Is Your Board the Right Size?
Earlier this year, the Clinical Laboratory Management Association (CLMA) appointed a governance task force to examine how the association is functioning. One of its charges was to look at the size of the board. Was it the right size for maximum efficiency? Initially, the task force wondered if the 12-member board needed to be smaller. After all, there has been a movement in recent years toward smaller boards. But CLMA arrived at a conclusion that was different from its initial assumptions — for them, smaller was not necessarily better.
Conversely, the Association for Nursing Professional Development (ANPD) conducted a review of its board size and, for reasons very specific to the organization, decided to reduce the number of seats. Clearly, there is no standard size for a board. The right size — and the rationale — is different for every association.
The Right People
For CLMA, board size was secondary to a more pressing concern. “It came down to making sure that we’re focusing on getting the right people in the right position at the right time,” said Abigail Lynn, executive director of CLMA. What the task force wanted to know was: Do we have the right skill sets to carry out the strategic plan? Do we have a wide enough demographic that represents the different lab sizes in the industry? Do we have people that are industry influencers?
Consequently, the task force realized that the nominations process needed to be overhauled. At the time, prospective board members nominated themselves and their candidacy was voted on by the membership. “Board members were selected based on the strength of their nomination statements and biographies versus the board giving a charge to the nominations committee to find the best qualified people,” said Lynn.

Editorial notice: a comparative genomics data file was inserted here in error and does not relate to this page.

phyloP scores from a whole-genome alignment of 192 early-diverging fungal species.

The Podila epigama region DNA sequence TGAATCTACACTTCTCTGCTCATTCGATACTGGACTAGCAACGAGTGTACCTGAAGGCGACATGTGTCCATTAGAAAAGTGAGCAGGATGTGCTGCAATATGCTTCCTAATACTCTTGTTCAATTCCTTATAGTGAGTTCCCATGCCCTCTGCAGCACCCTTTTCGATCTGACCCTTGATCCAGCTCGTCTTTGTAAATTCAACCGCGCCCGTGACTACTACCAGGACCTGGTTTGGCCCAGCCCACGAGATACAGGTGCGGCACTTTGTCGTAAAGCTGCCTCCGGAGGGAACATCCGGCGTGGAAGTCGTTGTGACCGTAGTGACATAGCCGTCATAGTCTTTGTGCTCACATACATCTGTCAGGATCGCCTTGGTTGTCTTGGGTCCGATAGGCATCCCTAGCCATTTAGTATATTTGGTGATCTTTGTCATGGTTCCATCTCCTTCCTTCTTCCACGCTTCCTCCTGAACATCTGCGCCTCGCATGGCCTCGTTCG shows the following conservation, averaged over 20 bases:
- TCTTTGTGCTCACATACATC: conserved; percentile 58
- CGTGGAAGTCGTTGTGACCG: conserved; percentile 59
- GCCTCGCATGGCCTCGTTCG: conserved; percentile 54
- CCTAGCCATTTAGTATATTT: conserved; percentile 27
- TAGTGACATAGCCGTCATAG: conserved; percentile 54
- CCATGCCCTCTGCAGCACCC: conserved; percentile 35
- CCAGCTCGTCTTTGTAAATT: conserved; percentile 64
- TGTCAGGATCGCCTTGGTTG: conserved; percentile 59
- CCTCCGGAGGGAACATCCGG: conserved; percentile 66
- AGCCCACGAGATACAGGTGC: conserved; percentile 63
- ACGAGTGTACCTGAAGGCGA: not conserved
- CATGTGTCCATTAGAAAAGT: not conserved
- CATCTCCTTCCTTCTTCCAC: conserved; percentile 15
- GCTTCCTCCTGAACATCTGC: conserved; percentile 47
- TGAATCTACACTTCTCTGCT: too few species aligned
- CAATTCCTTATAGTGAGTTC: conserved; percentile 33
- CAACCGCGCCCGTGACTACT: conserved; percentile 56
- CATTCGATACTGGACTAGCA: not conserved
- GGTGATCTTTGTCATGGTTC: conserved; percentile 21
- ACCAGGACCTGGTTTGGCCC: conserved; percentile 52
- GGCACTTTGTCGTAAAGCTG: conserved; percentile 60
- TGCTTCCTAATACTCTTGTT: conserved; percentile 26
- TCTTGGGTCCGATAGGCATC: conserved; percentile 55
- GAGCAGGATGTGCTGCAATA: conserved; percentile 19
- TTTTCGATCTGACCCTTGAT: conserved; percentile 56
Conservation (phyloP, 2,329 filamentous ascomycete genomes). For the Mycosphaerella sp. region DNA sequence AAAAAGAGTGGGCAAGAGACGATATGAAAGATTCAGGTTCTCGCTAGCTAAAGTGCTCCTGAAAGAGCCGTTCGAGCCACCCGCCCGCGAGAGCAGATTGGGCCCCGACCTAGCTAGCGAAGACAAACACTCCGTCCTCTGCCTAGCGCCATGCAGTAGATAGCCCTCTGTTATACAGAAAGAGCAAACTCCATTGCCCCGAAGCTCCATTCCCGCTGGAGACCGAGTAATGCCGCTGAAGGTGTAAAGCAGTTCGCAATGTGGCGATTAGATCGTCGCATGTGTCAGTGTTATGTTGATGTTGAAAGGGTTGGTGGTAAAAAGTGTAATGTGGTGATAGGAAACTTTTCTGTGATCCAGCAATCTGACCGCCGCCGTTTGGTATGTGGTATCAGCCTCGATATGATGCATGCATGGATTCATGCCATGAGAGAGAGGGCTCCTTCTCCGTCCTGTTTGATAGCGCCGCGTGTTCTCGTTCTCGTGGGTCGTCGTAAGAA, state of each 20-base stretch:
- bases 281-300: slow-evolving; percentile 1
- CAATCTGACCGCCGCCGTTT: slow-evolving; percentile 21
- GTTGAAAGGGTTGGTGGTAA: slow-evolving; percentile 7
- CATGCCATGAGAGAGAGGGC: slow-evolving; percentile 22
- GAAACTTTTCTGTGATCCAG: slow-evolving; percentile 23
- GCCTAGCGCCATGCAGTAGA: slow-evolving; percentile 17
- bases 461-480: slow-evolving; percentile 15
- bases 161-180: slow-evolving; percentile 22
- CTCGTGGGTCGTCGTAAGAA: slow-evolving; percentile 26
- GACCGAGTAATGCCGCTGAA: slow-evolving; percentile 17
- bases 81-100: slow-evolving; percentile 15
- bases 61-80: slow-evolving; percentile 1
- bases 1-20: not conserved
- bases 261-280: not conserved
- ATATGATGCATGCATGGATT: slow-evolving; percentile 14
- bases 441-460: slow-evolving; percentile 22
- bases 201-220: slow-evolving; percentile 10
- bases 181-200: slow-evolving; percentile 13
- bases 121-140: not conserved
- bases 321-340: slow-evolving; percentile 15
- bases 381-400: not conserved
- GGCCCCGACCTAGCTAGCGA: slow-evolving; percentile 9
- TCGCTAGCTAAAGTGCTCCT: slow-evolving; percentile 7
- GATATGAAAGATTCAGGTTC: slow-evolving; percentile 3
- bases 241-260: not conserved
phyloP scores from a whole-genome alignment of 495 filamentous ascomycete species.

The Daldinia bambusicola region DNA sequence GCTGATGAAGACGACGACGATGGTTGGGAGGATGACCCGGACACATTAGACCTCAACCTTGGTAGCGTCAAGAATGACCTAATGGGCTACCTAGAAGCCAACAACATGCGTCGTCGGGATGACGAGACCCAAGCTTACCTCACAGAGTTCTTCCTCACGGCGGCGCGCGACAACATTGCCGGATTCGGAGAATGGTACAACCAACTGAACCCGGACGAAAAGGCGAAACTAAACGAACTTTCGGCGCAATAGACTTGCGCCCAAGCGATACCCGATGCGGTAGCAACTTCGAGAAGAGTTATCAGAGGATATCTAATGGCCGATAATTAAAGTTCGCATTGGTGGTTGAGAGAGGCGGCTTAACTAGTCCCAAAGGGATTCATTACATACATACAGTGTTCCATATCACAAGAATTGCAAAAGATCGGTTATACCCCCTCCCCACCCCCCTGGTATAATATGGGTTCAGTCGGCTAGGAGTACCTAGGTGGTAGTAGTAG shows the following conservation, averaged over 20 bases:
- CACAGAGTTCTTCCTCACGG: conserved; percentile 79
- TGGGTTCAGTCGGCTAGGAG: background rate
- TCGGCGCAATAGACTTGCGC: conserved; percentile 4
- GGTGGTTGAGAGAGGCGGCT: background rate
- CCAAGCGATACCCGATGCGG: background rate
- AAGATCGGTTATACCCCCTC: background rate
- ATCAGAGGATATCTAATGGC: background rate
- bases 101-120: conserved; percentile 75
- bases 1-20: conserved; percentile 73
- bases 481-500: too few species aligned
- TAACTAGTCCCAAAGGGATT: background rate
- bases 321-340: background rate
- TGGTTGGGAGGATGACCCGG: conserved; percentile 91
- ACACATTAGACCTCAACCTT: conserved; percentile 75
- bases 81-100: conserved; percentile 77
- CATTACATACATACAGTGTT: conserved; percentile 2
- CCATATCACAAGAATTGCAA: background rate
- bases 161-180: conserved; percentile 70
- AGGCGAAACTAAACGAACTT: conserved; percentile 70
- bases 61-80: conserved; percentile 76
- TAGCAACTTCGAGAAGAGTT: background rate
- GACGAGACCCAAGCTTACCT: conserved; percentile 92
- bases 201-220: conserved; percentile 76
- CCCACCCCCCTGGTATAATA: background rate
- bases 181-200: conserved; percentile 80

Now, the nominations committee seeks out a slate of candidates that represents the various demographics and skill sets the board needs. After all, the board knows where the gaps lie and what is needed to carry out the strategic goals of the organization. CLMA’s philosophy is, the position should seek the person as opposed to the person seeking the position. “It’s up to us to find those qualified people,” Lynn said.
With the nominations process settled, the task force returned to the question of board size. The task force recognized that to represent the demographics, competencies and stakeholders from various labs across the country, the 12-member board indeed made sense. In addition, explained Lynn, it wanted to have seats for industry influencers —experts who could offer other perspectives.
While CLMA made no changes to its board size, it did make the bold decision in March of 2017 to disband its executive committee and engage only when necessary. The association found that a more engaged full board made an executive committee unnecessary. Previously, the executive committee had 90-minute biweekly calls, while the full board convened over the phone quarterly, with a face-to-face meeting once a year. Now, to ensure that the full board remains engaged, it meets regularly by phone and twice a year in person.